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Opinion - Living neighbourly after the SA divisive regime

2021-11-05  Prof Makala Lilemba

Opinion - Living neighbourly after the SA divisive regime
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Mazrui (1986) maintains that colonialism divided ethnic groups against their will – and in the process, these families took a longer time without seeing each other or severed ties forever. 

In the case of Katima Mulilo border towns of Namibia and Zambia, the South African divisive regime pursued this colonial policy aggressively and border crashing up to Senanga and killed many Zambians. 

At Namibian independence in March 1990, many peace-loving people from both sides of the border thought that peaceful relations will at last be restored and sustained for the benefit of all Namibians and Zambians.

Nevertheless, that was just wishful thinking, as the security forces of both countries almost went to an extent of exchanging fire at “No Man’s Land” at one stage. 

One wonders why the people of Zambezi and Zambians at WENELA Border Post threaten one another, when in fact they are both of Luyana stock, separated by Heligoland-Zanzibar Treaty of 1 July 1890. 

Despite the colonial impact on the same people in the area, there are more factors that unite them than dividing them.

 

Historical factors

Mainga (1973) maintains that it was Ngombala, the sixth Luyana or Lozi king, who incorporated the ethnic groups in Zambezi into the Lozi or Luyana kingdom around 1740 – and these groups that originally moved from the Democratic Republic of the Congo, during the sixteenth century, finally formed part of the main Aluyi or Aluyana.

 

Political factors

The people of all the three phases of flight into exile after the formation of CANU and the harassment that followed thereafter in 1968 from Zambezi ended up in Zambia.  

The first group of refugees consisted of the founder members of CANU, such as the likes of Mishake Muyongo, Richard Kapelwa Kabajani and others - and landed at Mambova. 

The second group of 1968 used the Imusho route and finally settled at Mayukwayukwa, Maheba and Nyango. The third group mostly composed of students used any route but finally found themselves on Zambian soil.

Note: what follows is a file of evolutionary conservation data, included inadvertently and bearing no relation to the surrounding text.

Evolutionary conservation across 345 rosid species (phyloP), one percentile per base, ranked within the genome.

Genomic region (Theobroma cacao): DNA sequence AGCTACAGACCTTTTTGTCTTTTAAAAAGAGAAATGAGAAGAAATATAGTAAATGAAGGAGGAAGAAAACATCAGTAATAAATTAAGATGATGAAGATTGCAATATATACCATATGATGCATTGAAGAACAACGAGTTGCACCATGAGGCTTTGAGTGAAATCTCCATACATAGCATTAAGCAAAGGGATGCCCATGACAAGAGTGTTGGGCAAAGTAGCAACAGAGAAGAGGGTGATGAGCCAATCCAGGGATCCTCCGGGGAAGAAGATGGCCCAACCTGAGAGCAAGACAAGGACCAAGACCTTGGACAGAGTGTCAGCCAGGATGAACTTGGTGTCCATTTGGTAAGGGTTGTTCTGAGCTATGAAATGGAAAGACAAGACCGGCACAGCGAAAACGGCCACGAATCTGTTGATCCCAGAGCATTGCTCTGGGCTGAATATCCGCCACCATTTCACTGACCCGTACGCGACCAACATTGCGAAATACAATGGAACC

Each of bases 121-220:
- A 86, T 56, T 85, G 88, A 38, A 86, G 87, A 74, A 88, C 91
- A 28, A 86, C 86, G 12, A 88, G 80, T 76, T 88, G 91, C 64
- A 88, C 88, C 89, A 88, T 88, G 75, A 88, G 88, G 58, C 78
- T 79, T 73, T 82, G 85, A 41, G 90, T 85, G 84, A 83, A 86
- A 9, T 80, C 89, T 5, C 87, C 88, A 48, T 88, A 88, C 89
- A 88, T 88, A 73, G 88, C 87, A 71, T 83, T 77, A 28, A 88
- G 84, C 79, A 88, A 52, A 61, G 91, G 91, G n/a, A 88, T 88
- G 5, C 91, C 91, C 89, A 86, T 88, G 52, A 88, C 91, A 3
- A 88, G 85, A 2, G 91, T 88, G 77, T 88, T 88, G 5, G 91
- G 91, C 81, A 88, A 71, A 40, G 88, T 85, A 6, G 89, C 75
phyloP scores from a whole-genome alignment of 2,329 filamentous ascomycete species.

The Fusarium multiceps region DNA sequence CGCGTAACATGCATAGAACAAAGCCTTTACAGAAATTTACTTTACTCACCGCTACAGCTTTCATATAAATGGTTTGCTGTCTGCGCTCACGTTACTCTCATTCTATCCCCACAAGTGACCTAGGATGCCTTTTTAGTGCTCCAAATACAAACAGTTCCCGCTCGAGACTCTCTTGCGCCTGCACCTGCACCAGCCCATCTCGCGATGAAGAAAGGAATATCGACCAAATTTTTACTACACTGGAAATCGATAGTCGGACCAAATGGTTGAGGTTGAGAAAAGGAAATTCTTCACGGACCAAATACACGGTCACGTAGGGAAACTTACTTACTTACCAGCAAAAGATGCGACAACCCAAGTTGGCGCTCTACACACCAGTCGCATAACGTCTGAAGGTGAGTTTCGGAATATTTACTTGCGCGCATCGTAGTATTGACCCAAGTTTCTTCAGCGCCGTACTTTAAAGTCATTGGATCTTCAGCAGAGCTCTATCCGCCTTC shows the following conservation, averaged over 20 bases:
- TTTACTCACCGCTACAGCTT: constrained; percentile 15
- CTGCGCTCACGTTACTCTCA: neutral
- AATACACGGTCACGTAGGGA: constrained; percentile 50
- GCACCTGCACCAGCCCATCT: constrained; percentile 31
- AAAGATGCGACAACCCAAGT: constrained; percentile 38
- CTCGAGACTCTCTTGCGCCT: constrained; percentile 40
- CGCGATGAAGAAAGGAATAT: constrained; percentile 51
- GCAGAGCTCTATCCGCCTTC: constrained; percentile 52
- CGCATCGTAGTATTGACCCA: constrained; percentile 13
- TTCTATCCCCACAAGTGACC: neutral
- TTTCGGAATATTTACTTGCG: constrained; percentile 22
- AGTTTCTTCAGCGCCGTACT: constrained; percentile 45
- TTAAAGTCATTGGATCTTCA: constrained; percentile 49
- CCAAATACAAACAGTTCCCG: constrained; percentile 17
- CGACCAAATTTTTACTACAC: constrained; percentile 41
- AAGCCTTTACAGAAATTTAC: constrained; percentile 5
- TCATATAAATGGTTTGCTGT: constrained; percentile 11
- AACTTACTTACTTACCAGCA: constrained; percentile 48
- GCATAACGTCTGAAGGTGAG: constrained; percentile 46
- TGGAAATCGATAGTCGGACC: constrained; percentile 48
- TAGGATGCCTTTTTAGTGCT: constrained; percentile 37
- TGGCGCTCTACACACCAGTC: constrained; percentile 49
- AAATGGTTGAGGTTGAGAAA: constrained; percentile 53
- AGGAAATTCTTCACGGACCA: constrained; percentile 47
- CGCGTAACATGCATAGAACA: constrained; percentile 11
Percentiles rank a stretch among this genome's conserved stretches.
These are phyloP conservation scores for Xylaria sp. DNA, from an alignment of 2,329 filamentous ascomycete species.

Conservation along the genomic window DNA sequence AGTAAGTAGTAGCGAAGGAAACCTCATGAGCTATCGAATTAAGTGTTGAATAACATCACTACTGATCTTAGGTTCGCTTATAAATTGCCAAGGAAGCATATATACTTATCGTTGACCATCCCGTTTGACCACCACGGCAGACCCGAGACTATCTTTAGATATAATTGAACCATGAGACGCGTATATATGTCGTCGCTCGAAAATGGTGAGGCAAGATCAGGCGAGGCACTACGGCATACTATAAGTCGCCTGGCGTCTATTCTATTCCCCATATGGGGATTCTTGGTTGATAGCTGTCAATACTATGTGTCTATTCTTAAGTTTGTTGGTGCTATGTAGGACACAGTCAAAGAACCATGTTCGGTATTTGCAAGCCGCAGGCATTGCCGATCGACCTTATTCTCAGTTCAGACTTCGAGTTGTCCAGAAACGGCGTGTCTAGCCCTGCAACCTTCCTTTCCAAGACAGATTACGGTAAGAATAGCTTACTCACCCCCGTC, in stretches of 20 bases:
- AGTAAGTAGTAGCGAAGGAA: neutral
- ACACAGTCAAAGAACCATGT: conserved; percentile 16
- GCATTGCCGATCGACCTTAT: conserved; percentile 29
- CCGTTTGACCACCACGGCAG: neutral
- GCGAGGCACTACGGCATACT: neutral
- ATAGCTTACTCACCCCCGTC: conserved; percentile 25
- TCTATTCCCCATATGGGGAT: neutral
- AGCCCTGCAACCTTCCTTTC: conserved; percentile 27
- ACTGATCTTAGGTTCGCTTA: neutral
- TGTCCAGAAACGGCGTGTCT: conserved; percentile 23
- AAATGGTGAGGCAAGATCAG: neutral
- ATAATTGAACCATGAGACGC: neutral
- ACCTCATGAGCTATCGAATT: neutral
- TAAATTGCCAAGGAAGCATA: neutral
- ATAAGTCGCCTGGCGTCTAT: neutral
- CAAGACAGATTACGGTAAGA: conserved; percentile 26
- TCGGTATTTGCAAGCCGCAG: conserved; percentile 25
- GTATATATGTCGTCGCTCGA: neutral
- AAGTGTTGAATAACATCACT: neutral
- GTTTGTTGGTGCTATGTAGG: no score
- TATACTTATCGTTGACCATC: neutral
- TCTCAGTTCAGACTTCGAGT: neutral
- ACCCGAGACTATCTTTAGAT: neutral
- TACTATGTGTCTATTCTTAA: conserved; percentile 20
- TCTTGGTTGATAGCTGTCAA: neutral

This means that for whatever reason or any crime committed, the Namibian side should be tolerant and considerate of these factors. For some of us who witnessed the atrocities committed by the South Africa Security Forces against the Zambians in 1978, it still sends chilling accounts in our spines

 

Linguistic factors

There are villages in the Zambezi region, where Silozi is used as a mother tongue like Kazauli (Kambinda village), Lishubu village, kubaFred, Mafuta, Ncheza, Namalubi, Mubiza, Imukusi, Nfoma, Lisikili, Libula, Mponje, Mumbone, Kalimbeza and other smaller villages. 

The close proximity of these villages to Sesheke and Mwandi in Zambia, the historical ties and origin of these communities, as well as the rest of the people in Zambezi compel them to converse in Silozi. 

In addition, all announcements – be they political or otherwise – are either made or written in Silozi. 

When addressing meetings and public political rallies, Silozi is the medium of communication. 

Even at local community level, Silozi remains the tool in which messages are conveyed. For the sake of unity in the region and in the Western Province of Zambia, Silozi, as a language, can heal divisive ills.

 

Humanitarian factors

In all fairness, the people of Zambezi should appreciate the role played by Zambians as herders, contract labourers and other forms of jobs; yet, these people work under cruel, harsh and indeed terrible conditions. 

Some of these workers do not receive remuneration for their work – and sometimes, they are simply chased and threatened by their employers. 

The people of Zambezi are entirely dependent on Zambians to do their menial jobs. One wonders whether the Zambian High Commission in Windhoek is aware of the hardships their people endure in the Zambezi region.

The irony of policing as keeping law and order in the Zambezi region: Keeping law and order should be carried out in a professional manner. 

Harassing the kamachincas (those who change kwachas and dollars at No Man’s Land) while leaving the bulk of policing is hard to comprehend. 

The Namibian-Zambian border is too porous to say the least. It is easy for people to cross at any point from Singalamwe to Impalila without being detected by the law enforcement agents. 

However, at the same time, the law enforcement agents, in most cases, turn a blind eye to some of the illicit activities taking place along the border. 

For example, Katima Mulilo market in Namibia is a replica of Mongu or Sesheke markets in Zambia. It is a fact that many people from Zambezi do not cultivate beans, groundnuts and peas on a large scale, but these commodities are everywhere in large supplies in Katima Mulilo. 

There is nothing wrong with trading between the two countries, but the reality is that these commodities cross the border during the night. 

Maize produced by Zambezi farmers were almost rotting in their silos because maize from across saturated the Katima Mulilo market. If Namibia was serious about curbing crime and trafficking of dangerous stuff from across the border, the policing should have been professionally looking at these crimes, instead of attacking the kamachincas at No Man’s land.

Of course, Zambians are not angels either, as Zambezi herds of cattle dwindled on their side and were possibly sold there. Now that both countries are free, it is imperative that the leaders and the general public relate to one another peacefully to avoid unnecessary tension.


2021-11-05  Prof Makala Lilemba

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